Creative Audi Ad

 

I found this ad highly creative and nicely-done in communicating the brand message for superior road grip and manoeuvrability. A great way to convey legendary quattro technology by drawing a parallel with firm grip.

Audi quattro effect

 

What do you think.? Let us know by commenting here.

 

Interesting OOH Advertisement

VW comes up with another creative outdoor  ad 🙂Image

The AMA Roundtable on the Emerging Ethnic Markets in Canada

It was good to see a full-house in the AMA round-table discussion on The Emerging Ethnic Markets in Canada: The Pioneers of Multicultural Marketing held in Toronto last week. It highlighted the interest in the multicultural and new-Canadians markets.

The panellists for the discussion were from the CPG, Market Research, Telecommunications and Banking sectors. Panellists shared their multicultural marketing approach that differed from each other based on the industry / category they represent. Rubicon Foods primarily focuses on other drivers than ethnicity to expand in Canadian market. Rogers caters to all major ethnic segments with cable TV as TV watching differs across cultures. The RBC engages new-Canadians and also promotes multiculturalism within for continued customer satisfaction and engagement.

There was also discussion on how marketers are still trying to get the multicultural marketing on the map. I think “multicultural marketing not on the map” is an effect and feel that it would be useful discussing the cause to this effect. Why the multicultural marketing has not received the recognition yet? Is it because, Read more of this post

My Popular Marketing & Business Articles

So far I have written more than 80 articles and posts on this and the CMA blog. A visitor to this blog asked which ones were the most visited / viewed. Following are the top five articles by number of visits. Click on the titles to read and do let me know what do you think about the ideas discussed in these articles by providing your comments here.

Happy Reading and cheers,

Stay Simple, Stay Focused

Taking a leaf out of Steve Job’s commencement speech at Stanford University in 2005, I have a marketing mantra, Stay Simple, Stay Focused.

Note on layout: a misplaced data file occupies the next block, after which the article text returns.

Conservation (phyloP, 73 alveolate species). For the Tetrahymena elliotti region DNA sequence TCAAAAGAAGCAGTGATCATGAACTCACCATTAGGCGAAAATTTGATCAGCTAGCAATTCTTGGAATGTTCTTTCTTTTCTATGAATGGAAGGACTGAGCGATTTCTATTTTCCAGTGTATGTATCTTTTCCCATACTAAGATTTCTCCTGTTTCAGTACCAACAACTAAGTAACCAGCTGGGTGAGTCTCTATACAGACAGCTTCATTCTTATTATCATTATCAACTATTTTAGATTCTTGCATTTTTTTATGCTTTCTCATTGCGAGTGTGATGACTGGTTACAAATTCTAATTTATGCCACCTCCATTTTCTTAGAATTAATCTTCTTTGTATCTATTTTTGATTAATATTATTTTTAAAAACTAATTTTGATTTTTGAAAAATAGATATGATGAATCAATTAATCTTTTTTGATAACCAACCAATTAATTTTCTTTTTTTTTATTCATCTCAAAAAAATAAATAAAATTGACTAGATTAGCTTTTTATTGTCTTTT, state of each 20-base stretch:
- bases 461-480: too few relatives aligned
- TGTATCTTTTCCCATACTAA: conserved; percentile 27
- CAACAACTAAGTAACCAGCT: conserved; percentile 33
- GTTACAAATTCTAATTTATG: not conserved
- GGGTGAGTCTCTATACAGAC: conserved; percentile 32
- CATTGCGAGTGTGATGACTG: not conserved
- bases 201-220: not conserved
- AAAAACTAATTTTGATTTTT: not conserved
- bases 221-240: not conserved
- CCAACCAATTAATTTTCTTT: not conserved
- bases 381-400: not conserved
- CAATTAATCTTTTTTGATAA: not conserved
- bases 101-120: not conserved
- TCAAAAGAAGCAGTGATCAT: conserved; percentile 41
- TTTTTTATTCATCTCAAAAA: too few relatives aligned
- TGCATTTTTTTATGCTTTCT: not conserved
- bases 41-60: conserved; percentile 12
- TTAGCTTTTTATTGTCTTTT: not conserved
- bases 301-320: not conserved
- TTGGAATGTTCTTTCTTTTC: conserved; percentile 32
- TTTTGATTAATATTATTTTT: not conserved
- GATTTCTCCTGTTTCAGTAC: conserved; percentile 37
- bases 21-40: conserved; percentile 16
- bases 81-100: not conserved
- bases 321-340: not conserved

It is easier to lose focus, get tactical and into a trial and error mode amid the changed marketing landscape with fragmented media, tight marketing budgets, increasingly empowered consumers and treadmill-economies. Advertisers are concentrating on quick sales, reducing costs per se, keeping up with the Joneses (competitors) and then firefighting. I think these short-term approaches wouldn’t cut it. Instead, starting with a well thought-out, step by step annual marketing plan to reach end-objectives and then sticking to it keeps it simple and focused, with the eyes on the prize.

The key to success is to research your market, segment it, present differentiated and relevant products / services, take a calculated (not necessarily the shortest) route to market and communicate your offer solves the problems or adds value better than the competitors’. Stay Simple, Stay FocusedMarket segmentation is imperative because consumers are closer (like a tribe) and more opinionated than before, thanks to the social media. Moreover, marketing implementation has to be step by step, like building a high-rise. As you can’t sow the seeds until you plow the field, similarly you can’t sell until you develop brand awareness, recall, trial and loyalty. Read more of this post

Fourth Anniversary of Marketing Mirror

Last month marked completion of four years for the Marketing Mirror. It also marked four years of self-expression and my two-cents’ worth on an area that I like to add value via big ideas and better practices. During this period I wrote 72 posts and articles for this blog (contributed few for the CMA blog and other publications as well) and received 122 comments. Several readers subscribed to Marketing Mirror during last few months.

Hats off to you, who visit this blog and provide comments on my articles. Imagine if you wouldn’t have provided comments and feedback, would I still be writing? Perhaps I would be :), but surely I would not be one happy camper. Read more of this post

Hyper-segmentation – a Caveat

We know from Marketing 101 that Marketing and market segmentation go hand-in-hand. Marketers start by segmenting the market to reach and connect with the customers with relevant products, communication, messages and media mix.  However, if the market segment is too broad, you lose the focus and relevance of the brand. If you cut it too tight, you lose the opportunity, economies of scale and profitability. Thus market segments should be balanced to be relevant and profitable.

Market segmentation is of jugular importance in multicultural marketing and there are 101 ways to segment multicultural markets. Few of these are: culture, language, religion, ethnicity, time in country, country of origin and more, and then sub-segmentation on the basis of age, gender, income, family size and education so on and so forth. This at times lends to hyper-segmentation, which I believe is expensive, time-consuming, prone to pitfalls and ineffective.

Read more of this post

%d bloggers like this: